Go there to feel the world of yore, experience the cafes, the small boutique hotels,  and the warmth of the people. But, also for things which belong to that land, and non-Portuguese. Locate Anita Tea house there. Enjoy the company of locals, local food, warmth for about next to nothing.

Quick Facts

Places to Stay : Three WelcomHeritage Panjim properties, and Le Maison Fontainhas (at your own risk). There are some other hostels, and guest houses which I wouldn’t really recommend.

Food: Anita Tea Stall, Black Sheep Bistro, Viva Panjim, restaurants at the WelcomHeritage properties, Urban Cafe, Vihar (Udupi restaurant), the Caravela Cafe (good pizza)  and various others in and around Panjim.

You can see some of what I shot here, and then on flickr.

DSC_0098 DSC_0049 DSC_0107 DSC_0059
DSC_0008 DSC_0050 DSC_0109 DSC_0020

Gorkhaland, on the rebound. A simmering pot.


main bazar Kalimpong

The agitation might have started around the 1980s, and brought in some prominence to the Nepali, or the Lepcha population in the region … but the pot had been on the boil for a while now.

What region is that now? That would be part of Sikkim, and most of what is now Darjeeling district. The region which is administered by the Darjeeling Gorkha Hill Council since 1988. I was in the area in late 2015 and saw festoons, banners, flags, posters and road side meetings in Kalimpong. And, yes, Bimal Gurung (more about him later) does draw a crowd.

लेपचा भोटीया नेपाली
हामी सबै गोर्खाली

 – writing on walls in Kalimpong

Bazaar Area, Kalimpong

Armed paramilitary personnel, Kalimpong

There are armed security personnel on the streets with a sense of uneasy political calm as people go about their lives. The undercurrent is certainly there and is palpable. Talking to local people brought to light:

  • The Lepchas (along with some other tribes) are perhaps the original residents of the region.
  • Nepali folk arrived mainly with the invasion of Gorkhas in the 1780. The cessation from Nepal happened much later (for a pittance) after the British-Nepal battle. The ceded territory included Darjeeling, Siliguri, the entire terai, Simla, Nainital, Garwhal hills, Kumaon upto the Sutlej. The British came all the way in, and starting planting tea all over around 1860s.
  • As the world moved on, the Gorkhas lost some of their identity as they were neither in Nepal, nor were they in a ‘province of their own’. This loss of identity is what bothers the Gorkhas today, and their wanting to unite with Lepchas and Bhotias (tribes originating from Bhutan) to press for Gokhaland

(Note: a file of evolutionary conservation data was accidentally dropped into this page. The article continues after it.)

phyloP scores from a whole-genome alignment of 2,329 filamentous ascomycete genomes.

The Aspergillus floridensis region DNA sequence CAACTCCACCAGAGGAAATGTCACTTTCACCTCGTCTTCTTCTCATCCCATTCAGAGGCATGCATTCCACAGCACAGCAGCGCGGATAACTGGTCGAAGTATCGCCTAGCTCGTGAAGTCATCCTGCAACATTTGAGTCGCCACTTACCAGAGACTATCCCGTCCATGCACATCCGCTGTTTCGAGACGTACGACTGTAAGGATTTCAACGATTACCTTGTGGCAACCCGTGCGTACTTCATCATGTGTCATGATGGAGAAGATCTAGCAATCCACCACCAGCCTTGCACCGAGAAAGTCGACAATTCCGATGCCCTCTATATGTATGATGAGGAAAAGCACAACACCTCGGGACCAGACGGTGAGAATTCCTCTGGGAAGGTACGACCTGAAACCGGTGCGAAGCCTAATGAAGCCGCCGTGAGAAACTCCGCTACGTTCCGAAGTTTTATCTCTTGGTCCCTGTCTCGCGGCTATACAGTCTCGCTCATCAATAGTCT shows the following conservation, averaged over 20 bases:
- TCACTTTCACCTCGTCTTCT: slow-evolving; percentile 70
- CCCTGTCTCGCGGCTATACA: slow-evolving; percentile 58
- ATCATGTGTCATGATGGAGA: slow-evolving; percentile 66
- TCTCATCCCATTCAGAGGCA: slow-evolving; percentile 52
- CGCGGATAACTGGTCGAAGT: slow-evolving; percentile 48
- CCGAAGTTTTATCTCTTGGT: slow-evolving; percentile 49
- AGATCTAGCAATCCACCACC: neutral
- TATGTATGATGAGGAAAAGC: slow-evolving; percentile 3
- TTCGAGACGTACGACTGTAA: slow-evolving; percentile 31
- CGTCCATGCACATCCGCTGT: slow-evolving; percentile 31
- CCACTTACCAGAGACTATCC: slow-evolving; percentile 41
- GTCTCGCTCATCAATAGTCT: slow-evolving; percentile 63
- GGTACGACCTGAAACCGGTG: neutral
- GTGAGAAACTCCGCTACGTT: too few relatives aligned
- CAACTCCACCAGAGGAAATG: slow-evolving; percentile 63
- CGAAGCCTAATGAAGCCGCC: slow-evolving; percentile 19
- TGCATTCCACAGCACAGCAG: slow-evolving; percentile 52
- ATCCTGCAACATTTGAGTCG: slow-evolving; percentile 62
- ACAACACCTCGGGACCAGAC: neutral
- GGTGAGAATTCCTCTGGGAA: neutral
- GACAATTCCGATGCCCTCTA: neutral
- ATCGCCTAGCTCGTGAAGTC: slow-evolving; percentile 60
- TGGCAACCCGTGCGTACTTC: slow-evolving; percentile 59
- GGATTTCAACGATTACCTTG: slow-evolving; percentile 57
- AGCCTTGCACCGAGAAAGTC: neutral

• There was some socio-economic pressure from the refugee Tibetans, but that has started easing out now as the Tibetans have started migrating to other parts of the country and also out of the country.

There are some other facts which play into the situation.

Shree Tibet Stores

Notice the Gorkhaland marking?

  • Subhash Ghising who was the face of the Gorkhaland agitation passed on early 2015 and left the movement somewhat rudderless. But, even in the years before Ghising had somewhat mellowed down.
  • As Ghising’s power based weakened, a new leader, Bimal Gurung, emerged. Gurung started as a GNLF member and later become a councillor in the Hill Council. Gurung capitalized on the mass support for Prashant Tamang (an Indian Idol contestant) in 2007, and garnered enough support to throw Ghising out of the power seat. In 2008, Gurung moved away from the Hill Council and also formed his new party Gorkha Janmukti Morcha.
  • Immediately afterwards Gurung resurrected the demand for Gorkhaland and had conversations with the Prime Minister in 2015 as well and got some assurances.

Surely, Gorkha identity is an issue as is the feeling of neglect as felt by the Gorkhas. Along with, there definitely is a problem of unemployment in many of the areas which are dependent on tourism (to a large extent) or the tea business.

Successive governments have tried to placate them with promises of development. It is just that those promises might not hold long-term unless there was some fruition.

Momo seller in the Haat Bazaar Area, Kalimpong

Momo seller in the Haat Bazaar Area, Kalimpong

Banners, flags, logo hangings in the bazaar area, Kalimpong

Banners, flags, logo hangings in the bazaar area, Kalimpong

Bazaar Area, Kalimpong

Bazaar Area, Kalimpong with Gorkha Janmukti Morcha colours all over


Sonam Tshering Lepcha plays his self designed string instrument

Sonam Tshering Lepcha, Padmashree

Lepchas are a small community residing mainly in the regions of North Bengal and Sikkim and believed to be primarily residents of Sikkim for the last some hundred years. They are a small bunch of perhaps 60,000 people. Today they are spread across Darjeeling, Kurseong, Sikkim and Kalimpong. Anthropologists venture that the ancients might have migrated from Tibet or Outer Mongolia. Maybe from parts of Burma down Erawaddy because their language (also known as Lepcha) has a wee bit of resemblance with Burmese and the script resembles Tibetan. Basically, they haven’t the foggiest.

The people themselves believe that they are aboriginal, native and didn’t migrate from anywhere except from northern parts of Sikkim. Though they are currently four communities, they used to consider the Sikkim Chogyal as their leader.

My short story is about the 89-year-old, full of spunk Sonam Tshering Lepcha. In lower Kalimpong, he runs a school but more importantly, runs a Lepcha museum; Perhaps the only one in Asia. The other museum that I have heard of is in Netherlands and has a host of artifacts and some ancient scriptures. Go visit the man, and his museum if you are interested in local cultures, a bunch of stories and a whole lot of indigenous music.